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Inflation Potholes Ahead for Turkey After Cutting Rate by Record


Inflation Potholes Ahead for Turkey After Cutting Rate by Record


Turkish inflation is in for a bumpy ride before interest-rate cuts might resume in earnest.

After touching a multi-year low this month, prices are set to pick up again, a period of acceleration that will continue through the first quarter, central bank Governor Murat Uysal said on Thursday in Istanbul.

Policy makers lowered their inflation estimate for the end of 2019 to 12%, from 13.9%, in their quarterly report. But further easing at this year’s final meeting in December could be in question after three rounds of cuts brought Turkey’s key rate to 14%.

Turkey has already used up “an important part” of its room to ease monetary policy, Uysal said. “We’re going to shape our decisions based on developments in inflation going ahead.”

The governor needs to make good on his pledge to preserve “a reasonable rate of real return” for investors as he proceeds with what BNP Paribas SA expects to be the most ambitious easing cycle in emerging markets. Uysal has delivered a bigger-than-forecast cut all three times that he’s reduced rates since President Recep Tayyip Erdogan appointed him in July, bringing the cumulative easing under his watch to 10 percentage points — including a record move in his first month on the job.

Turkish assets could be at risk if rate cuts start to erode their appeal in real terms just as inflation quickens. Adjusted for prices, Turkish rates are still among the highest in emerging markets.

The lira was little changed as Uysal spoke and traded 0.2% weaker against the dollar as of 4:56 p.m. in Istanbul. It’s this year’s worst performer among its peers in developing nations after Argentina’s peso.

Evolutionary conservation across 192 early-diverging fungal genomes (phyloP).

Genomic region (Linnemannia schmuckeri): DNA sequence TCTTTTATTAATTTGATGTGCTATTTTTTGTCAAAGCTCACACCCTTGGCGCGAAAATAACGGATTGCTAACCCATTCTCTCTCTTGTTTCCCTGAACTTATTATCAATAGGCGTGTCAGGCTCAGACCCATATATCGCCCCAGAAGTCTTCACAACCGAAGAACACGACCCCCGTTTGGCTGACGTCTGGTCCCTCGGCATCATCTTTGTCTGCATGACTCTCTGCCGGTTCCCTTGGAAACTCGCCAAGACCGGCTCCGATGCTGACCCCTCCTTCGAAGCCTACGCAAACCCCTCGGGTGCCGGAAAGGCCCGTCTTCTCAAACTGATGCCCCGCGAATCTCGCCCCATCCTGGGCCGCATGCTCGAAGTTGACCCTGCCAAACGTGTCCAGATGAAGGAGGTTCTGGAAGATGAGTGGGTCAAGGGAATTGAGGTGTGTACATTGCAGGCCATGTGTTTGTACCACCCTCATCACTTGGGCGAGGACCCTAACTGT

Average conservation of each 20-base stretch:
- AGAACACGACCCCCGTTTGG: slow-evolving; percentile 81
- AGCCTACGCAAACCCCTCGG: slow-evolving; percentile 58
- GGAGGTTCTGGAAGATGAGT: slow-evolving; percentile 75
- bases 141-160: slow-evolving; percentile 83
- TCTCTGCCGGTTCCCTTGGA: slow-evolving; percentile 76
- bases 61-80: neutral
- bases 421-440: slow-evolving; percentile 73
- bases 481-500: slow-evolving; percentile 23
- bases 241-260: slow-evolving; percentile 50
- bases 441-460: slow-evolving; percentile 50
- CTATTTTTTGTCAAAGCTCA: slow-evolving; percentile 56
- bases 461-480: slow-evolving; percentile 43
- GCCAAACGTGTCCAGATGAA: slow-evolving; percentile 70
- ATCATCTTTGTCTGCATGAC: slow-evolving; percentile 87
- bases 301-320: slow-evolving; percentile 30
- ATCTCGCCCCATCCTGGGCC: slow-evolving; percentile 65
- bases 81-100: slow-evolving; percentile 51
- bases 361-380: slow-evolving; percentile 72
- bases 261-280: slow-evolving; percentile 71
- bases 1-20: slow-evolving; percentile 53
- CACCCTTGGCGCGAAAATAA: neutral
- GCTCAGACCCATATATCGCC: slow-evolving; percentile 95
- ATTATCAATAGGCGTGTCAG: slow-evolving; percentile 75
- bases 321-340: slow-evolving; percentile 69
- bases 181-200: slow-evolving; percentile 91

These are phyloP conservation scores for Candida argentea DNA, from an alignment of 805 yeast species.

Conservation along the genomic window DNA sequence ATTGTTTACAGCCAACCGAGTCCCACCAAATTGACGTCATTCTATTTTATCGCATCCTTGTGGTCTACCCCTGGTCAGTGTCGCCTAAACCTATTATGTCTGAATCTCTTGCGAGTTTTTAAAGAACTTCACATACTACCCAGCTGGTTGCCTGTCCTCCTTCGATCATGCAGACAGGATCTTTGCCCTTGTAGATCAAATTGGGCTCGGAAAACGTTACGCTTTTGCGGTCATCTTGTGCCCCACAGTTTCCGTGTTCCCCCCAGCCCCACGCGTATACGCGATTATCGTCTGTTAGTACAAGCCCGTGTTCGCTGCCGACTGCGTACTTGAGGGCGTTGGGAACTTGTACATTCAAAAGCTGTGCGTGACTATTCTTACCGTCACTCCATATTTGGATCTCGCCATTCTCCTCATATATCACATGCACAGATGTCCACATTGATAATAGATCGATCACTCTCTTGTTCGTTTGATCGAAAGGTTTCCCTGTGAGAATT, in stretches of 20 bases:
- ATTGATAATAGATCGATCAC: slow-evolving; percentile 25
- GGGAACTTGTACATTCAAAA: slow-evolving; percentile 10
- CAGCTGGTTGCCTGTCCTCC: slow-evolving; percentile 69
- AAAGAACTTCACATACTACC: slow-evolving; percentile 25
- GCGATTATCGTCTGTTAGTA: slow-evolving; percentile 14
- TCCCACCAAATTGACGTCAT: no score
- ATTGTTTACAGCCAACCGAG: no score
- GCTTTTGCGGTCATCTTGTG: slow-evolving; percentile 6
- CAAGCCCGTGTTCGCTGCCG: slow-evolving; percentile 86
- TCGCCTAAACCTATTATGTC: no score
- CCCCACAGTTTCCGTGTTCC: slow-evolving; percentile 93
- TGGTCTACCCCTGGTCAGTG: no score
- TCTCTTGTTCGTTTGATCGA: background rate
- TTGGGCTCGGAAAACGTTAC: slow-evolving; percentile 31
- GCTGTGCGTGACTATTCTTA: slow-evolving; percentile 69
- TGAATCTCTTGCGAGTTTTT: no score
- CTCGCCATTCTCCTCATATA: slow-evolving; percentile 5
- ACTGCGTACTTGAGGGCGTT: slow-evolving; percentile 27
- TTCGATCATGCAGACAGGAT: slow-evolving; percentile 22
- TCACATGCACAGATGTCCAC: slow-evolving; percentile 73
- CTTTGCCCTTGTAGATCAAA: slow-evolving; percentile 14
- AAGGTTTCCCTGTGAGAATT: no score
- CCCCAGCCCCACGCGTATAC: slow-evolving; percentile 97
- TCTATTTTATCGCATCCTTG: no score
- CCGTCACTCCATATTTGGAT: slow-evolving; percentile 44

Real Allure

Turkey has one of the highest real rates among peers even after rate cut

Real rates are calculated using the year-over-year change in the headline figure for consumer prices.

“The main trend of core inflation is below our year-end estimates,” Uysal said. “We believe it will move toward single digits starting from the second quarter.”

Below is a summary of Uysal’s comments and revisions to the inflation outlook:

  • The end-2020 inflation forecast remains unchanged at 8.2%; price growth is expected to end 2021 at 5.4% and then stabilize around 5% over the medium term
  • This year’s food inflation estimate lowered to 10% from 15%; for 2020, the projection is kept at 11%
  • The average estimate for oil prices in 2020 lowered to $57.7 per barrel from $62.6; for this year, it’s cut to $63.4 from $65 previously
  • The central bank expects headline inflation to remain elevated throughout the first quarter of next year and start decelerating toward single digits from the second quarter, according to a forecast range chart accompanying the inflation report
  • Uysal confirmed that the monetary authority is funding banks largely through the swaps market, instead of its repo window. The swap rates are in the vicinity of the benchmark rate

The central bank is looking to roll back its crisis-level monetary settings that were needed after a price spike caused by the lira’s crash in 2018. It cited a faster-than-expected slowdown in food prices and a stable lira for its revisions.

Uysal was guarded when asked what he deems to be a “reasonable” rate of return, an issue on which there’s little consensus among investors. The governor only said it’s a “a difficult subject” and “we don’t want to mention a band for this.”

Currency Crutch

Even as Turkey has stood by its free-floating currency despite more than a year of turmoil, Uysal said state banks have lately been “seen being active” in foreign-exchange markets. He was responding to a question about whether the lenders were intervening to prop up the currency.

The admission marks the first time that a central bank official has spoken openly about state banks wading into the currency market.

While there is no change in the central bank’s policy of boosting reserves, volatility in its foreign holdings is a result of the various instruments it uses and is also “due to some transactions by the Treasury,” Uysal said.

Although he didn’t elaborate, the governor did say Treasury operations that affect the level of central bank reserves include foreign debt repayments and its borrowings, and they can work “both ways.”

By : Cagan Koc and Asli Kandemir — With assistance by Taylan Bilgic

Source: Bloomberg


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